Tuesday 9 August 2016

Beat the baseline

It turns out that America's Earned Income Tax Credit, the basic model underlying later things like New Zealand's Working for Families, improves children's school achievement.

Brookings's Grover Whitehurst explains things here. America's spending billions on pre-K programmes, but it looks like just giving parents money through EITC is more effective.
I have compared the effects of direct income transfers to low-income families (such as the earned-income tax credit, or EITC) with programs designed to increase school readiness (universal preschool and Head Start). It turns out that putting money directly into the pockets of low-income parents, as many other countries do, produces substantially larger gains in children’s school achievement per dollar of expenditure than does a year of preschool or participation in Head Start. The results throw water on the conventional wisdom.
The results show that while the EITC isn’t specifically designed to boost academic achievement, it does so anyway — and not just for younger kids. The EITC is also a bargain compared with the programs specifically designed to help poor kids academically.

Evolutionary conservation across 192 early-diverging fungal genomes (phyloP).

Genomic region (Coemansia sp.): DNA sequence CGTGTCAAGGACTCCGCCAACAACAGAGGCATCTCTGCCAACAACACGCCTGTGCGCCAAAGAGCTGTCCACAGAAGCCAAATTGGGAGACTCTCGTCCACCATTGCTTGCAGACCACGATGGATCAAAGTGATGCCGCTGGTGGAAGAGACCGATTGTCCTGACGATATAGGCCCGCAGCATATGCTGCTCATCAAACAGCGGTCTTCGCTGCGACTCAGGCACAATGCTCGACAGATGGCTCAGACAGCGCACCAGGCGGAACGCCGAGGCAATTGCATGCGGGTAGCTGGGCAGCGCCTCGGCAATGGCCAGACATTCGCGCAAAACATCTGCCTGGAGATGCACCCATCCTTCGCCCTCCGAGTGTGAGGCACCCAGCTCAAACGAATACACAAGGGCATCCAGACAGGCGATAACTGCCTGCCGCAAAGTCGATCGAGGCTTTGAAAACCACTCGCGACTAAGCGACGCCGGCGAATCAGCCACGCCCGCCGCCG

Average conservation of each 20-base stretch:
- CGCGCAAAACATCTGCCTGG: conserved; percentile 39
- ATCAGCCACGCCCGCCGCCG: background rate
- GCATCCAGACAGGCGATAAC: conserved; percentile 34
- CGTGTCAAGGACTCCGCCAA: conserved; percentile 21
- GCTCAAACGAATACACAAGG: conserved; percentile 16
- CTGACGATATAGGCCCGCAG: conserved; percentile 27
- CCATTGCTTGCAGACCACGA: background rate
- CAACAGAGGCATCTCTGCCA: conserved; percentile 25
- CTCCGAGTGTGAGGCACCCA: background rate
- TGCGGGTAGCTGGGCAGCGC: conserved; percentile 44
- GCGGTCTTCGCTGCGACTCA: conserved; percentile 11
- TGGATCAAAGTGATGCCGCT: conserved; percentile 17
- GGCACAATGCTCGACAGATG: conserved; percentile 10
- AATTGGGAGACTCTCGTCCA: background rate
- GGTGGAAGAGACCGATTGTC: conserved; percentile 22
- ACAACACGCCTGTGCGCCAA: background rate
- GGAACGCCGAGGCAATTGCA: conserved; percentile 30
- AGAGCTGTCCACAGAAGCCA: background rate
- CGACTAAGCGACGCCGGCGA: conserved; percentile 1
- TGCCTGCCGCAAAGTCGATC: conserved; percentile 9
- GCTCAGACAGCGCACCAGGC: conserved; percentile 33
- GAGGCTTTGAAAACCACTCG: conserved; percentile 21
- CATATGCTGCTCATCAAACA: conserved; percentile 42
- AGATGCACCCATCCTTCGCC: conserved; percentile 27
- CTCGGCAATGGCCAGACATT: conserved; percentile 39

Specifically, each of four evaluations of U.S. family income support programs found substantially larger test score increases per $1,000 of public expenditure than resulted from programs specifically aimed at improving educational outcomes by focusing on school readiness. In particular, neither pre-K nor Head Start provided the same amount of improvement as the family support programs did. Other studies of the EITC also show impacts on even later outcomes — such as college enrollment and earned income.
The current annual federal expenditure on the EITC is about $65 billion. During the 2013 tax year, the average EITC was $3,074 for a family with children. In contrast, Head Start runs about $8,000 per childBoston’s and the District’s pre-K programs run more than $16,000 per student. Spending less (EITC) is actually more effective than spending more (Head Start, universal pre-K). It’s a win-win.
Former senator Daniel Patrick Moynihan likened government bureaucracies dispensing social services to the poor as “feeding the sparrows by feeding the horses.” The school readiness option feeds the horses. Perhaps it is time to rethink our paradigm for supporting poor families. Let’s give them what they desperately need — more money — and let them decide how to spend it on the early care and education of their children.
Straight cash transfers should be the baseline against which other 'helping people' programmes would be assessed.

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